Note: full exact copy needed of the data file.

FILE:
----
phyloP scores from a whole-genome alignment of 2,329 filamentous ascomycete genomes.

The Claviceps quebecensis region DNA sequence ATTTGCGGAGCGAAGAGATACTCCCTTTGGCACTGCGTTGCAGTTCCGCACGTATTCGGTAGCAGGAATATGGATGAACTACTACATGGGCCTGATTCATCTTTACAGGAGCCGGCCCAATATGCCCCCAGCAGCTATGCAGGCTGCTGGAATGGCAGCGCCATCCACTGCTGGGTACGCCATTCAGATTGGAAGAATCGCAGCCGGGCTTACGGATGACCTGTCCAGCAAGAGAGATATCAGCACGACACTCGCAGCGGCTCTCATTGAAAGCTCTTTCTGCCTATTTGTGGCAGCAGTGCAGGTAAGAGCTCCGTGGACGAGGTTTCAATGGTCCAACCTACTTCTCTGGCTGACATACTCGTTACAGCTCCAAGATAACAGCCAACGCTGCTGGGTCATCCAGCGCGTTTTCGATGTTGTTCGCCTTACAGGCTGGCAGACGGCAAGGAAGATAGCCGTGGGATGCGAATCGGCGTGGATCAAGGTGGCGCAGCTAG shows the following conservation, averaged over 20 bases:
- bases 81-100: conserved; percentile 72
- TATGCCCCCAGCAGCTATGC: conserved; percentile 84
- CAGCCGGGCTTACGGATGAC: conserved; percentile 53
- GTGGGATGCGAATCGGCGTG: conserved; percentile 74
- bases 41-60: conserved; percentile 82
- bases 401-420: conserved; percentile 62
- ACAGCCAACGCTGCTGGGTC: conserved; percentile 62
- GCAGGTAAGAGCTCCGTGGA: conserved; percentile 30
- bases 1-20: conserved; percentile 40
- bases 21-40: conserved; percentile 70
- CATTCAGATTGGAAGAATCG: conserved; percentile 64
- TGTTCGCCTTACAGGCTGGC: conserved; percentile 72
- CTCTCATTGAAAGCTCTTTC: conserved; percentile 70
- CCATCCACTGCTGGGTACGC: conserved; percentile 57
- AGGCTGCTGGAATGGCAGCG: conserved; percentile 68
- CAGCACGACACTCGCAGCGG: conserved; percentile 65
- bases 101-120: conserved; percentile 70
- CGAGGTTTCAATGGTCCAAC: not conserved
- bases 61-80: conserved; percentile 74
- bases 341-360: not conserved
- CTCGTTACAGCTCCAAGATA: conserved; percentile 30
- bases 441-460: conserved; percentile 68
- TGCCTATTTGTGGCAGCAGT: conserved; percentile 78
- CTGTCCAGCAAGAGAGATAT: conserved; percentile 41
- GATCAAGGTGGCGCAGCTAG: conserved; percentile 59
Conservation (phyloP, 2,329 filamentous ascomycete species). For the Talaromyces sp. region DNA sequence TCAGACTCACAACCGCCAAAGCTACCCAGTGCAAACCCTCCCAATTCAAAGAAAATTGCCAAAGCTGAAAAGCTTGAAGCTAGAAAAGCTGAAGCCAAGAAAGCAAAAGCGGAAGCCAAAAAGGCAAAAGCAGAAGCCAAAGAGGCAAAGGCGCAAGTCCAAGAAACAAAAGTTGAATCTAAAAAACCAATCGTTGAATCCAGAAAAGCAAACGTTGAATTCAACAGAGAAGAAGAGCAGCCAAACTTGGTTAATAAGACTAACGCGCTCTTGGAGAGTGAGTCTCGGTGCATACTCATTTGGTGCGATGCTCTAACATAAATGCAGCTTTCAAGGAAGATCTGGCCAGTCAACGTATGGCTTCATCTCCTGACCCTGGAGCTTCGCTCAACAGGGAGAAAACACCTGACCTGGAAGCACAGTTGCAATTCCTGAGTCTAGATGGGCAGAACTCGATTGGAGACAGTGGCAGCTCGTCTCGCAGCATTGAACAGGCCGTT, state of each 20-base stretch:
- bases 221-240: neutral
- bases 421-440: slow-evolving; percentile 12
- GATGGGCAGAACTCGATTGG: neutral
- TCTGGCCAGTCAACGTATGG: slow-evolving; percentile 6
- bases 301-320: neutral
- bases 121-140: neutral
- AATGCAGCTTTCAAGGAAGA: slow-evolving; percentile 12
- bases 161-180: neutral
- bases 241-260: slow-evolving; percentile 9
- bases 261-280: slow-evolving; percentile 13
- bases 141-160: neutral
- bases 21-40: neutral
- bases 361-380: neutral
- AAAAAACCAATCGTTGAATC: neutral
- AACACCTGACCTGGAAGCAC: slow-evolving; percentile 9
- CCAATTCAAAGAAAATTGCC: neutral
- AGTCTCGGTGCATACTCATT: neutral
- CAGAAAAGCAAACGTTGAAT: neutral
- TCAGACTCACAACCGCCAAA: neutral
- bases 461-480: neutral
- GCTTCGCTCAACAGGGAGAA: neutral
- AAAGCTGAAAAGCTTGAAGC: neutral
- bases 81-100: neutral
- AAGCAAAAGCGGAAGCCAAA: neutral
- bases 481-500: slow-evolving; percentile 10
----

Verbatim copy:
phyloP scores from a whole-genome alignment of 2,329 filamentous ascomycete genomes.

The Claviceps quebecensis region DNA sequence ATTTGCGGAGCGAAGAGATACTCCCTTTGGCACTGCGTTGCAGTTCCGCACGTATTCGGTAGCAGGAATATGGATGAACTACTACATGGGCCTGATTCATCTTTACAGGAGCCGGCCCAATATGCCCCCAGCAGCTATGCAGGCTGCTGGAATGGCAGCGCCATCCACTGCTGGGTACGCCATTCAGATTGGAAGAATCGCAGCCGGGCTTACGGATGACCTGTCCAGCAAGAGAGATATCAGCACGACACTCGCAGCGGCTCTCATTGAAAGCTCTTTCTGCCTATTTGTGGCAGCAGTGCAGGTAAGAGCTCCGTGGACGAGGTTTCAATGGTCCAACCTACTTCTCTGGCTGACATACTCGTTACAGCTCCAAGATAACAGCCAACGCTGCTGGGTCATCCAGCGCGTTTTCGATGTTGTTCGCCTTACAGGCTGGCAGACGGCAAGGAAGATAGCCGTGGGATGCGAATCGGCGTGGATCAAGGTGGCGCAGCTAG shows the following conservation, averaged over 20 bases:
- bases 81-100: conserved; percentile 72
- TATGCCCCCAGCAGCTATGC: conserved; percentile 84
- CAGCCGGGCTTACGGATGAC: conserved; percentile 53
- GTGGGATGCGAATCGGCGTG: conserved; percentile 74
- bases 41-60: conserved; percentile 82
- bases 401-420: conserved; percentile 62
- ACAGCCAACGCTGCTGGGTC: conserved; percentile 62
- GCAGGTAAGAGCTCCGTGGA: conserved; percentile 30
- bases 1-20: conserved; percentile 40
- bases 21-40: conserved; percentile 70
- CATTCAGATTGGAAGAATCG: conserved; percentile 64
- TGTTCGCCTTACAGGCTGGC: conserved; percentile 72
- CTCTCATTGAAAGCTCTTTC: conserved; percentile 70
- CCATCCACTGCTGGGTACGC: conserved; percentile 57
- AGGCTGCTGGAATGGCAGCG: conserved; percentile 68
- CAGCACGACACTCGCAGCGG: conserved; percentile 65
- bases 101-120: conserved; percentile 70
- CGAGGTTTCAATGGTCCAAC: not conserved
- bases 61-80: conserved; percentile 74
- bases 341-360: not conserved
- CTCGTTACAGCTCCAAGATA: conserved; percentile 30
- bases 441-460: conserved; percentile 68
- TGCCTATTTGTGGCAGCAGT: conserved; percentile 78
- CTGTCCAGCAAGAGAGATAT: conserved; percentile 41
- GATCAAGGTGGCGCAGCTAG: conserved; percentile 59
Conservation (phyloP, 2,329 filamentous ascomycete species). For the Talaromyces sp. region DNA sequence TCAGACTCACAACCGCCAAAGCTACCCAGTGCAAACCCTCCCAATTCAAAGAAAATTGCCAAAGCTGAAAAGCTTGAAGCTAGAAAAGCTGAAGCCAAGAAAGCAAAAGCGGAAGCCAAAAAGGCAAAAGCAGAAGCCAAAGAGGCAAAGGCGCAAGTCCAAGAAACAAAAGTTGAATCTAAAAAACCAATCGTTGAATCCAGAAAAGCAAACGTTGAATTCAACAGAGAAGAAGAGCAGCCAAACTTGGTTAATAAGACTAACGCGCTCTTGGAGAGTGAGTCTCGGTGCATACTCATTTGGTGCGATGCTCTAACATAAATGCAGCTTTCAAGGAAGATCTGGCCAGTCAACGTATGGCTTCATCTCCTGACCCTGGAGCTTCGCTCAACAGGGAGAAAACACCTGACCTGGAAGCACAGTTGCAATTCCTGAGTCTAGATGGGCAGAACTCGATTGGAGACAGTGGCAGCTCGTCTCGCAGCATTGAACAGGCCGTT, state of each 20-base stretch:
- bases 221-240: neutral
- bases 421-440: slow-evolving; percentile 12
- GATGGGCAGAACTCGATTGG: neutral
- TCTGGCCAGTCAACGTATGG: slow-evolving; percentile 6
- bases 301-320: neutral
- bases 121-140: neutral
- AATGCAGCTTTCAAGGAAGA: slow-evolving; percentile 12
- bases 161-180: neutral
- bases 241-260: slow-evolving; percentile 9
- bases 261-280: slow-evolving; percentile 13
- bases 141-160: neutral
- bases 21-40: neutral
- bases 361-380: neutral
- AAAAAACCAATCGTTGAATC: neutral
- AACACCTGACCTGGAAGCAC: slow-evolving; percentile 9
- CCAATTCAAAGAAAATTGCC: neutral
- AGTCTCGGTGCATACTCATT: neutral
- CAGAAAAGCAAACGTTGAAT: neutral
- TCAGACTCACAACCGCCAAA: neutral
- bases 461-480: neutral
- GCTTCGCTCAACAGGGAGAA: neutral
- AAAGCTGAAAAGCTTGAAGC: neutral
- bases 81-100: neutral
- AAGCAAAAGCGGAAGCCAAA: neutral
- bases 481-500: slow-evolving; percentile 10